Queen Elizabeth II: record breaker

TOPSHOT – Members of the public stop in the rain to study a huge picture of Britain’s Queen Elizabeth II displayed at Piccadilly Circus in central London on September 8, 2022, after the announcement of the death of Queen Elizabeth II, in central London. (Photo by Ben Stansall / AFP)

(AFP) – Queen Elizabeth II notched up a number of landmarks in her record-breaking 70 years on the throne.

– Longevity –

Elizabeth reigned for 70 years and nearly four months — longer than any other monarch in British history.

The previous record was held by her great-great-grandmother queen Victoria, who reigned for 63 years, seven months and two days until 1901.

Until her death on Thursday aged 96, Elizabeth was the oldest current monarch and head of state in the world.

Only two kings have ruled for longer: France’s Louis XIV — more than 72 years between 1643 and 1715 — and Thailand’s Bhumibol Adulyadej — 70 years and four months, until his death in October 2016.

– Globetrotter –

The queen travelled to more than 100 countries since 1952 — another record for a British monarch — and made more than 150 visits to Commonwealth nations.

She went to Canada 22 times — more than any other country. In Europe, she visited France the most — 13 times — and spoke the language.

The Daily Telegraph calculated that she travelled the equivalent of 42 times around the world before stopping overseas trips in November 2015 aged 89.

Her longest foreign trip lasted 168 days from November 1953 to May 1954 during which she visited 13 countries.

– Busy –

As a 21-year-old princess, Elizabeth pledged her life to the service of the Commonwealth.

As queen, she carried out some 21,000 engagements, gave royal assent to 4,000 pieces of legislation, and hosted 112 state visits of foreign heads of state.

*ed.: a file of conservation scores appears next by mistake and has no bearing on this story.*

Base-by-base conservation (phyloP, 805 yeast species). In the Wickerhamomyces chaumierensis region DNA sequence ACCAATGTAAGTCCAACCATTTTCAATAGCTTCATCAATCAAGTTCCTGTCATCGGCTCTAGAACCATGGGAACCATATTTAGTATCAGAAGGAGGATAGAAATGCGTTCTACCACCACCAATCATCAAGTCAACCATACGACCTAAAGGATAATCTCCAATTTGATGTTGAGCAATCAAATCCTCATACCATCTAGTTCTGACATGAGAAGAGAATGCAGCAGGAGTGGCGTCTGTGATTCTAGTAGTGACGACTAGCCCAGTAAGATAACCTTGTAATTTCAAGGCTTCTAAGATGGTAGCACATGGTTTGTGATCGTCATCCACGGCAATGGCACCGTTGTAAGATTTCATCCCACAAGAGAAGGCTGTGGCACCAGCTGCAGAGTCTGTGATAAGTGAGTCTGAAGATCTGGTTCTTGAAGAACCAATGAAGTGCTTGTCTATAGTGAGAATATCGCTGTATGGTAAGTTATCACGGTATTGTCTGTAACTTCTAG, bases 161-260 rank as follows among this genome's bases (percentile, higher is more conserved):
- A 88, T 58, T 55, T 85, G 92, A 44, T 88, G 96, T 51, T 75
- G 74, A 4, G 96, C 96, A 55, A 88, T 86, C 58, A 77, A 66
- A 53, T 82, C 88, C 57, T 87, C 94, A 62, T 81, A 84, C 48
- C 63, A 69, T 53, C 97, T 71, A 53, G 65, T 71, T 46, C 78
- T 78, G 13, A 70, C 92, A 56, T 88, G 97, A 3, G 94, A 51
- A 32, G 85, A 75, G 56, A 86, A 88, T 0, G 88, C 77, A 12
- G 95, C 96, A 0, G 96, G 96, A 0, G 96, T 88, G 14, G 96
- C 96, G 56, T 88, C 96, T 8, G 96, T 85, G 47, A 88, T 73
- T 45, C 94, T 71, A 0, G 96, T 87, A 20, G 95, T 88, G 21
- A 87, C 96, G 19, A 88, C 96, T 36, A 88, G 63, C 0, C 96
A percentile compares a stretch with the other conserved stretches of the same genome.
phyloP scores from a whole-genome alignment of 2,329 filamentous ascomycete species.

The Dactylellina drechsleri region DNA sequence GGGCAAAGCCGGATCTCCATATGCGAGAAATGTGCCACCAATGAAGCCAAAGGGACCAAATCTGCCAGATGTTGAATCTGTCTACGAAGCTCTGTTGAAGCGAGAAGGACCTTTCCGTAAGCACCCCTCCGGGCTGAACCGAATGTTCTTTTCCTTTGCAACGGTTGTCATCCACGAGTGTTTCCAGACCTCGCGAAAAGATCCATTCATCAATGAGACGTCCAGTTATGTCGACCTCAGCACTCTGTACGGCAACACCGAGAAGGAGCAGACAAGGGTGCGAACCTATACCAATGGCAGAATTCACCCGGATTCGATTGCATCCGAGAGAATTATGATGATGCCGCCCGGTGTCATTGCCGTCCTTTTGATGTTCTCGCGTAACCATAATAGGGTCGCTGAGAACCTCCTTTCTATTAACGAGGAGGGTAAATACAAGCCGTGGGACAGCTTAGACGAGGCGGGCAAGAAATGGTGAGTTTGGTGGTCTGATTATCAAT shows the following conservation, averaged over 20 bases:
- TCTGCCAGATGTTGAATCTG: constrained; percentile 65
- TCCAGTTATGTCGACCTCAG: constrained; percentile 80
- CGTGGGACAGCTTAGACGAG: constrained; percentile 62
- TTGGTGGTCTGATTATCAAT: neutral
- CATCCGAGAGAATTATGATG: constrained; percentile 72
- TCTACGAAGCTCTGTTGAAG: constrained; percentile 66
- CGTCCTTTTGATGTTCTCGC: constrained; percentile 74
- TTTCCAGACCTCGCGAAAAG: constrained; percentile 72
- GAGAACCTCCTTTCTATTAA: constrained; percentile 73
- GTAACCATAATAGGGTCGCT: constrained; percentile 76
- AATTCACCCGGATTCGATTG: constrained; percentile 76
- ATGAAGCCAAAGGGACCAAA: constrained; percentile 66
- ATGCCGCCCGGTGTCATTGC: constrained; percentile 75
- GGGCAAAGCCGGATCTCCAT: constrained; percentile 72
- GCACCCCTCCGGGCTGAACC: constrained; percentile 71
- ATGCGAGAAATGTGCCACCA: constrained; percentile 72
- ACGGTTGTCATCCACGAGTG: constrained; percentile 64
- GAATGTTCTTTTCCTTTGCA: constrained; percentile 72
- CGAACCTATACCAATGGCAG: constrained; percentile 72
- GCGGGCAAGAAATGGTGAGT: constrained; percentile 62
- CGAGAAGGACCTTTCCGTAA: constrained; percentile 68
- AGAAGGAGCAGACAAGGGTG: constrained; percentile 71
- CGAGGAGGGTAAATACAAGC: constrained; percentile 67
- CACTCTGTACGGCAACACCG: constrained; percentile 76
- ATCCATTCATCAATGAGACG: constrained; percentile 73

Among those she hosted were emperor Haile Selassie of Ethiopia (1954), Japan’s emperor Hirohito (1971), president Lech Walesa of Poland (1991) and US president Barack Obama (2011).

More than 180 garden parties have been hosted at Buckingham Palace, attended by more than 1.5 million people.

– Politics and religion –

A total of 15 British prime ministers served under the queen. Her first was Winston Churchill (1952-1955) and the last was Liz Truss, who was appointed only on Tuesday.

She held regular private meetings with her prime minister of the day, usually at Buckingham Palace on a weekly basis.

Elizabeth II met 13 out of the last 14 US presidents with the exception of Lyndon B Johnson. Her last visitor from the White House was Joe Biden in 2021.

The queen was the supreme governor of the Church of England, a position dating back to the creation of the church under Henry VIII in the 16th century.

She met four popes on official visits — John XXIII (1961), John Paul II (1980, 1982 and 2000), Benedict XVI (2010) and Francis I (2014).

– Cards –

The queen sent some 300,000 cards of congratulation to centenarians and more than 900,000 to couples celebrating 60 years of marriage.

She was married for 73 years — another record for a British monarch. Her husband, Prince Philip, died aged 99 in April last year.

– Portraits –

The queen posed for more than 200 portraits since the age of seven. Most were painted in a traditional style.

But Lucien Freud’s in 2001 proved controversial: one critic said it made her majesty look like one of her corgi dogs.

– Pioneer –

In 1996, the queen became the first British monarch to visit mainland China. She was also the first to address the House of Representatives in Washington.

She sent her first email on March 26, 1976 during a visit to a Ministry of Defence research facility.

In 1997, she launched the Buckingham Palace website and in 2014 sent her first tweet. Three years ago, she made her debut on Instagram.

– 007 –

The queen is the only monarch to have jumped out of a helicopter with James Bond and parachuted into the opening ceremony of the Olympics. Kind of.

She and her beloved corgis made a cameo appearance at the 2012 London Games with 007 actor Daniel Craig, before a stuntman made the leap.

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